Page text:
Garage Window Installation Instructions

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Installing a window in a garage requires intermediate carpentry skills. The first step is to identify the garage’s existing framing. American-style framing and pole barn framing are the two most common varieties. An American wall is typically framed with a plate, studs, a top plate, and sheathing on the exterior. The rafters or trusses in the ceiling above rely on the wall studs for stability. The framework of a pole barn is unique. The primary poles that form the framework of a pole barn are usually spaced six to eight feet apart and driven into the ground below the frost line. Poles must be pressure-treated underground, typically six inches by six inches in dimension. An enormous pole may be necessary for a barn of a specific size. Let’s start with the regular framed garage.

Find the spot on the wall where you want the window to go first. Most garages are left unfinished on the interior, making it simple to check for any obstructions like electric cables or pipes. More effort will be required if the garage walls are sheet-rocked. You must drill several holes in the drywall to investigate the space behind the walls. You don’t want to accidentally sever utilities while cutting the wall studs with the saw, so be sure they’re clear. When constructing a frame for a three-foot-wide window, you’ll need at least one 4″ by 6″ piece of wood, which can be made by nailing two 2″ by 6″ pieces together. Make the header’s length 39.5 inches if your window is 36 inches wide. (39 1/2″). The header will sit flush on the inside and outside of the framing if you use 5/8″ plywood sandwiched between two 2x6s in a wall framed with 2x4s. To get a similar effect with 2 x 6 framing, use another 2 x 6 and some plywood.

If the garage’s gable end is where you want the window installed, you can make the wall cut. Put up temporary shoring if the damage is on the eave end or rafter-bearing side.

Nailing a new 24 alongside the remaining stud will ensure the window is supported at its height. Cut the window aperture at the new stud’s edge using your saw. Sheathing and windowsills will need to be re-nailed to these studs later. Plywood sheathing should be cut to slightly more significant than the window’s outside dimensions. Be sure to hold it together. The re-framing process can begin when the plywood and outside finishes (siding, etc.) are removed. Put a jack stud or another short stud on the right side of the opening. The recommended distance between the short studs is 36 inches. Now, with the header sitting on the short jack studs, slide it into the opening at the top. It ought to squeeze in snugly between the full-size studs. Put full stud nails in to secure the header. Make sure every piece of a new frame is firmly affixed. Replace any studs cut away from the header with new, shorter studs. Repeat this process at the bottom of the window, leaving space for the sill. Again, ensure enough vertical space for the window to fit into the opening. Support the bottom using new short cripple studs positioned centrally on either end of the sill.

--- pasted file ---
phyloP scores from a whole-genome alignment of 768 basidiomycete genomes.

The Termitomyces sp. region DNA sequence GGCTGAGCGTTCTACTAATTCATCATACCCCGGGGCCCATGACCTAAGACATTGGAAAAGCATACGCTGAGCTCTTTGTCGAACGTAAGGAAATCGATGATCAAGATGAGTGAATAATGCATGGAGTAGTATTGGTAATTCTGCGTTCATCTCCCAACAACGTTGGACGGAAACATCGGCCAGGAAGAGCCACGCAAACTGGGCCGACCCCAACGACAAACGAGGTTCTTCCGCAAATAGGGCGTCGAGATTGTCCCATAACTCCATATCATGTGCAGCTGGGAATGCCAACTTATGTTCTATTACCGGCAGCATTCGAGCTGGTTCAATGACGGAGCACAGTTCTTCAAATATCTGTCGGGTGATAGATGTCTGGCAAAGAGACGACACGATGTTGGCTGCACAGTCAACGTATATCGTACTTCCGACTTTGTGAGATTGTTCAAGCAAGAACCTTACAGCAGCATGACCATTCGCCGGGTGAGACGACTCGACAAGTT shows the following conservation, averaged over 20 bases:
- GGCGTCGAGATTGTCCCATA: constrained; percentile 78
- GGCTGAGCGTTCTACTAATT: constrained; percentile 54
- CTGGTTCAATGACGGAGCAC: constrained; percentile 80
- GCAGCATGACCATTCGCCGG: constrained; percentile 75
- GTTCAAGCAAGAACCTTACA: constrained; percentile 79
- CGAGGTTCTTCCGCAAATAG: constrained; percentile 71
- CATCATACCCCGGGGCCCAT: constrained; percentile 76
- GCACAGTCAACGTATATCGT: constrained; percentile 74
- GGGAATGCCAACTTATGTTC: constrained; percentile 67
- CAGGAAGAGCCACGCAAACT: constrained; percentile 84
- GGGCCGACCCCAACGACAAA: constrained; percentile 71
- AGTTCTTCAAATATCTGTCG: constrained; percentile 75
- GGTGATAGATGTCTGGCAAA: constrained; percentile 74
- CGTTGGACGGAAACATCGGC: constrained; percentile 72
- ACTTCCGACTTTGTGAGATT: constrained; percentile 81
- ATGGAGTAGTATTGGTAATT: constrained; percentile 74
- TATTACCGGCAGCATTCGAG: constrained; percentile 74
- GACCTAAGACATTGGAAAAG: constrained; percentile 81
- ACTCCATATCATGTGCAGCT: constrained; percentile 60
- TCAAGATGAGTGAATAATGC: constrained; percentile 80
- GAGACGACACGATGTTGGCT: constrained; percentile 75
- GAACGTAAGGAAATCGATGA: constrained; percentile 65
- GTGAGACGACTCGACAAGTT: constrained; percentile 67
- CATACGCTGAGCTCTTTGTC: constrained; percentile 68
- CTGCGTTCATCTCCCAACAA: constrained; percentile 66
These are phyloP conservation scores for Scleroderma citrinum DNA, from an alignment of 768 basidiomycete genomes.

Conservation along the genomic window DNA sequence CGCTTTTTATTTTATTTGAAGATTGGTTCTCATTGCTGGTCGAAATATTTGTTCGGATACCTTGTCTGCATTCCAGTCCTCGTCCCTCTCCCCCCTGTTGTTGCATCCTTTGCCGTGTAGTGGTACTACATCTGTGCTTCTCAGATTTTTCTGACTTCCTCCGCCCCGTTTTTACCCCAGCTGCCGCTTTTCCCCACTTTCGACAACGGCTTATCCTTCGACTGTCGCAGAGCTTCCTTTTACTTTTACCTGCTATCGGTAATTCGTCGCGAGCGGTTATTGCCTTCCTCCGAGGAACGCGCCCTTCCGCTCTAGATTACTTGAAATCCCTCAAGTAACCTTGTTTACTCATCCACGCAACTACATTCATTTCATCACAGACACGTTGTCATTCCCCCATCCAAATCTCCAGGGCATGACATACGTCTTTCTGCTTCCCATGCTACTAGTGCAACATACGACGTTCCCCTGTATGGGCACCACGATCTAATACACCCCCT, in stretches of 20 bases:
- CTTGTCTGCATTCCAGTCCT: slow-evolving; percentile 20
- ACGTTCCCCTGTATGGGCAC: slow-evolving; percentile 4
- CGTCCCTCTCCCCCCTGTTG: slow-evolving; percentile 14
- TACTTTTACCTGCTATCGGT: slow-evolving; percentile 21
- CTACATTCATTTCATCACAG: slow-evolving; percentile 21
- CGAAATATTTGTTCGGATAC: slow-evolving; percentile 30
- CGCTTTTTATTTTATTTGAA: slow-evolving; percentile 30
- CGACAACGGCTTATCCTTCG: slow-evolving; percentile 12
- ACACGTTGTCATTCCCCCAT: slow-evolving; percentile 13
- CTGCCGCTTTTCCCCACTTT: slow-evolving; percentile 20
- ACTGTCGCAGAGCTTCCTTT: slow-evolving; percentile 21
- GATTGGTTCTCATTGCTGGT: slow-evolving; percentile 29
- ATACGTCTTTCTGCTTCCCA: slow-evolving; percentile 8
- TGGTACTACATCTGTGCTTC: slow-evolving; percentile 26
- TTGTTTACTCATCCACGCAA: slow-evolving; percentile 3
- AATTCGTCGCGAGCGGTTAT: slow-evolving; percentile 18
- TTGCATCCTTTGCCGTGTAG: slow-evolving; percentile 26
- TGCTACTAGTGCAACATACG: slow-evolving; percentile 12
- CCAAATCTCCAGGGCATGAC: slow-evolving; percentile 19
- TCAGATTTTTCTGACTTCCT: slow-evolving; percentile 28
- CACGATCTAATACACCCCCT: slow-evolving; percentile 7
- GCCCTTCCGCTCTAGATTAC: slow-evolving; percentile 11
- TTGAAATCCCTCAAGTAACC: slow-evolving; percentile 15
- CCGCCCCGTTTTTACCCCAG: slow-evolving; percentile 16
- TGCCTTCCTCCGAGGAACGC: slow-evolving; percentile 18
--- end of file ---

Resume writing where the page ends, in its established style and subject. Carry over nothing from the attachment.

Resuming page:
If your outside walls are finished with something like T-11, installing the window won’t require extra labor. If your home has siding, some of it will need to be removed to install the new window. Through the brick mold and sheathing, nail the window firmly into the new framing. Before nailing the window into place, check for level. Wood shims can be used to ensure the window is level and plumb, allowing for smooth operation.

A window in a pole barn is significantly simpler to frame. For the construction of a pole barn, it is common to employ “girts” for short. These allow the pole barn’s external sheathing to be nailed down. Plan the placement of the windows within the barn once more, taking care to avoid any wiring or plumbing.

One girt at the top of the window would be ideal. After cutting the wall to the outer side of the window, insert new vertical pieces between the girts and nail them in place. Over the left and right sides of the new window opening, nail two new pieces from the bottom of the bottom girt to the top of the top girt. In a vertical sense, this will bring everything together. If you add two more horizontal pieces between the two side verticals, the inside framework will be completely flush. Using the inside of the framing as a guide, remove the window. After cutting the window to size, it should be installed from the exterior by nailing it firmly to the sheathing and the freshly framed interior. Check for square and level before hammering in the final nails.

Pete, the Building Inspector You Can Trust http://www.Wagsys.com
System Software for Building Inspection and Code Enforcement (BICES)

Pete has been working as a building inspector in the public and private sectors for over 30 years. He has experience in both the office of building design and the field of construction in the Eastern United States, having worked on a wide range of projects from schools to treatment plants, individual residences, and condo projects to major residential landscaping projects. Together with two other building inspectors, he established Wagsys LLC in 2006, which developed applications for local governments’ building departments, planning boards, and zoning boards of appeals.

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